European bank shares slumped Friday, sending stock markets tanking as contagion fears erupted once more after a raft of global interest rate hikes.
Frankfurt’s Deutsche Bank shares nosedived more than 13 percent on the lender’s spiking cost of default cover, or credit default swaps, while peer Commerzbank tumbled by 10 percent.
In Paris, Societe Generale shed nearly eight percent and BNP Paribas lost around seven percent in value.
And in London, Barclays, NatWest, and Standard Chartered tumbled about six percent.
Investor panic also sent oil prices sliding about three percent on weaker demand fears owing to a possible recession.
Share prices in energy majors including BP, Shell, and TotalEnergies also tanked.
The haven dollar surged against the euro and pound.
“The selloff in banks has resumed, highlighting just how fragile sentiment is towards the sector,” City Index analyst Fiona Cincotta told AFP.
“As central banks continued hiking rates this week the outlook is looking increasingly shaky.
“Deutsche Bank has come under the spotlight as a possible target for contagion risk,” she added.
Indices in the key European capitals plummeted by more than two percent, after earlier losses across Asia.
Central banks pressed on this week with monetary tightening to bring down high inflation — even though the troubles in the banking sector have been linked to their interest rate hikes.
The region’s indices had wobbled Thursday as investors weighed rate hikes in Britain, Norway and Switzerland.
That came one day after the US Federal Reserve ramped up borrowing costs, and one week after a hefty increase from the European Central Bank.
Friday’s fresh market woes overshadowed news of an upbeat survey showing eurozone economic growth hit a 10-month high in March.
Global markets were slammed earlier this month by the collapse of three regional US lenders, notably Silicon Valley Bank.
Switzerland’s enforced UBS buyout of embattled Credit Suisse last weekend sent further shockwaves across trading floors.
“Contagion fears are not yet going away,” warned Finalto analyst Neil Wilson.
“It only stops once people stop asking who’s next. And it does not seem like we are at that stage yet.”
Some investors are however hopeful that central banks could be nearing the end of their interest rate-hiking cycle.
Pledges by global authorities to provide support to troubled lenders and depositors provided some stability.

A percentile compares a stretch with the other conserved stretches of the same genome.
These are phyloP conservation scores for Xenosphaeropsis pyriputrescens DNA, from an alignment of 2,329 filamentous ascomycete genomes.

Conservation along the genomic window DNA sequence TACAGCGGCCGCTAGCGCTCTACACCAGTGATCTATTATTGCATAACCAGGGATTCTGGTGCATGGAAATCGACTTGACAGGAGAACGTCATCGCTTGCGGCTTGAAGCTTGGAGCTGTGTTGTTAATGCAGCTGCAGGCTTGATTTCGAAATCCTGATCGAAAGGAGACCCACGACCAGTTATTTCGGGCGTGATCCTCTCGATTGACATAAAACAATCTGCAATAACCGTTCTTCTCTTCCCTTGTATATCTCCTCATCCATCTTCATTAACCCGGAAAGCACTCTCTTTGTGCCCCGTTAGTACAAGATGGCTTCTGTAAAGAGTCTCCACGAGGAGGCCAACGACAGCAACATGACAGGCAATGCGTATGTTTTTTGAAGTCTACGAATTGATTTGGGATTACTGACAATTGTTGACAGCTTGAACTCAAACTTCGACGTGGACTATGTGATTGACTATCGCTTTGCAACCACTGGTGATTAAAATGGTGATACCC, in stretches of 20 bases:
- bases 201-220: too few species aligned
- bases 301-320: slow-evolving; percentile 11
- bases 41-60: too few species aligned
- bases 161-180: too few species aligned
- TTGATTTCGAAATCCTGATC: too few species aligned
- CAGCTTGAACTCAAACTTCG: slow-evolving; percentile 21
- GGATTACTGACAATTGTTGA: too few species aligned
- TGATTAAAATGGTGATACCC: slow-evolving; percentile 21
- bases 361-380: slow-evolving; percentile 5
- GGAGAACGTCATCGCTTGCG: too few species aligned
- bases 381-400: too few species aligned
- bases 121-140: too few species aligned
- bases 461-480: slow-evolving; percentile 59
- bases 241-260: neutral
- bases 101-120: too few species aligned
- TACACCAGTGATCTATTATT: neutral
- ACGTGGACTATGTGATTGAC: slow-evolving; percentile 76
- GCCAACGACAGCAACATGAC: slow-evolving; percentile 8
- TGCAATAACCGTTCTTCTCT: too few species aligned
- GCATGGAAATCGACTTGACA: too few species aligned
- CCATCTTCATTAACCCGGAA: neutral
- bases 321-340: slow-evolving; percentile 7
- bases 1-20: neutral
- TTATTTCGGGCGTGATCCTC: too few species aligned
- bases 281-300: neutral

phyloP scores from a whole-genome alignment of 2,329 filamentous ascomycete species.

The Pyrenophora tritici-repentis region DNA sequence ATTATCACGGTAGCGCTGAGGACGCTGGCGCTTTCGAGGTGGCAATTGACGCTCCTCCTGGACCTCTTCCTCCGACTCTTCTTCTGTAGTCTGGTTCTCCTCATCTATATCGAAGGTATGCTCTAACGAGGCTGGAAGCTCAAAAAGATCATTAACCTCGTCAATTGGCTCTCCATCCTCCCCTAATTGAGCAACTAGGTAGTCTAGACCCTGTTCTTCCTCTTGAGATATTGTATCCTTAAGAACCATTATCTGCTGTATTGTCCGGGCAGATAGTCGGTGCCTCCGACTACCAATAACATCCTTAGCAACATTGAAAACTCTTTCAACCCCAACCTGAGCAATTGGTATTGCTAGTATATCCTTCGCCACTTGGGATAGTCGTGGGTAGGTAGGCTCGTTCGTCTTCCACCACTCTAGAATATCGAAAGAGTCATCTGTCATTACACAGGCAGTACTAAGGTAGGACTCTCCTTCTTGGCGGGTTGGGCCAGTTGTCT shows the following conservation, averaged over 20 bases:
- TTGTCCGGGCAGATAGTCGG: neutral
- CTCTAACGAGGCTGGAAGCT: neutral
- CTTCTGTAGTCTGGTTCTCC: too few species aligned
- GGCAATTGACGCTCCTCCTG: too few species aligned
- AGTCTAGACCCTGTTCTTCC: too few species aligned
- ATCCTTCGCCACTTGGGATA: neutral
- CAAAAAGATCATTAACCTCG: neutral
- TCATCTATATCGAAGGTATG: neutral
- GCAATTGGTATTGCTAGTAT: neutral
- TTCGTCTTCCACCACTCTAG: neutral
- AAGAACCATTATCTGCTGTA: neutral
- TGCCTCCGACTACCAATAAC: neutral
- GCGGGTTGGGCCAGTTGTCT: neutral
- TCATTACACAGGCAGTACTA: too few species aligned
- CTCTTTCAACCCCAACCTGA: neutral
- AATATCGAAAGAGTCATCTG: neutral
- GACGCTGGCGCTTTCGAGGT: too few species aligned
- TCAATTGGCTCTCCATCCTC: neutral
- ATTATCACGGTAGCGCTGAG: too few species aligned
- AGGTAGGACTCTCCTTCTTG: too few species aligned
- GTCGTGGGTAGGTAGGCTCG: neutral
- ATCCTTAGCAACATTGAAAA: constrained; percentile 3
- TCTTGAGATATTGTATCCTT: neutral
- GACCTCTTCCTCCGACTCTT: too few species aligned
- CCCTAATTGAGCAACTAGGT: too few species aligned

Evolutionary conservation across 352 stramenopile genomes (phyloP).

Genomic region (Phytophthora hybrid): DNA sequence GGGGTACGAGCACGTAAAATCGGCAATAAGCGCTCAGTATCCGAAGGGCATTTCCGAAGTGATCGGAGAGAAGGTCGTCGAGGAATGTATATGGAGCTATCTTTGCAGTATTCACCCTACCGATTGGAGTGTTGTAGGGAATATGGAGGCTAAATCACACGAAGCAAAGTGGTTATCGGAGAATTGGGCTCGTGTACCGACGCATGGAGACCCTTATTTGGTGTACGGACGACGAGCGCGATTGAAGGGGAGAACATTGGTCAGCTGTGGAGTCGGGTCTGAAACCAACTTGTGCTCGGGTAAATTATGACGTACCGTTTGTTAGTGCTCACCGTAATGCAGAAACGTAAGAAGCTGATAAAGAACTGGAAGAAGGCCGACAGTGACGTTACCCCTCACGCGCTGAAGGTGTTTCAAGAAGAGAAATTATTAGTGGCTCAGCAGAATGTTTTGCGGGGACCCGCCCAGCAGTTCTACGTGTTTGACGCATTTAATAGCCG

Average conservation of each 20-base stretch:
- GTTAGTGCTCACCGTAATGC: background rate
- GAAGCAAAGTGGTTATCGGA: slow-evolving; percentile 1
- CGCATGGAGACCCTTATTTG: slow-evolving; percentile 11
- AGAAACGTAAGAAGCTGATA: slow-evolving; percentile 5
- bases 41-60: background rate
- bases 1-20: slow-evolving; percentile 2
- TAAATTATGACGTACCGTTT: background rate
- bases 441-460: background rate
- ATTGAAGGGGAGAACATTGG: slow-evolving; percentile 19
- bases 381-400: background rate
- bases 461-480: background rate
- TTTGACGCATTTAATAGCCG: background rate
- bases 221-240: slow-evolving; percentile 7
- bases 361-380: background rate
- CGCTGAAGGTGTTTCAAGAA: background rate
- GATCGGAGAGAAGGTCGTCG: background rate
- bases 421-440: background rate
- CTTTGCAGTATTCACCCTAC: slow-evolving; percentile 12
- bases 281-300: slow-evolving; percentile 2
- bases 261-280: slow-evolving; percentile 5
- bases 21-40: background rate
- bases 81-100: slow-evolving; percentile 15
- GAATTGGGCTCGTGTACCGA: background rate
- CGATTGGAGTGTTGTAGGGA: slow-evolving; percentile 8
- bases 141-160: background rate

The turmoil has also forced the Fed and others to change their monetary policy game plan to avoid further problems in the finance industry.
On Wednesday, the Fed announced a quarter-point rate hike — half what was expected before the latest upheaval — and indicated it could pause soon, while there is growing talk it could even begin cutting by year’s end.
Observers said an expected tightening of credit in the finance sector — caused by wary banks lending less — would allow the Fed to step back.
But data indicating the US jobs market remained tight highlighted the need for the Fed to stick to its policy of battling prices.
There was a spot of bright news, with inflation slowing in Japan.
Japanese consumer prices rose 3.1 percent in February to slow from recent four-decade peaks, official data showed.
The Bank of Japan sees inflation as the result of temporary factors, including the Ukraine war, and sees no reason to raise interest rates.
Key figures around 1040 GMT
London – FTSE 100: DOWN 1.9 percent at 7,360.62 points
Frankfurt – DAX: DOWN 2.0 percent at 14,903.57
Paris – CAC 40: DOWN 2.0 percent at 6,996.08
EURO STOXX 50: DOWN 2.0 percent at 4,121.32
Tokyo – Nikkei 225: DOWN 0.1 percent at 27,385.25 (close)
Hong Kong – Hang Seng Index: DOWN 0.7 percent at 19,915.68 (close)
Shanghai – Composite: DOWN 0.6 percent at 3,265.65 (close)
New York – Dow: UP 0.2 percent at 32,105.25 (close)
Euro/dollar: DOWN at $1.0734 from $1.0840 on Thursday
Pound/dollar: DOWN at $1.2213 from $1.2286
Euro/pound: DOWN at 87.89 pence from 88.20 pence
Dollar/yen: DOWN at 129.86 yen from 130.86 yen
Brent North Sea crude: DOWN 3.2 percent at $73.46 per barrel
West Texas Intermediate: DOWN 3.6 percent at $67.47 per barrel
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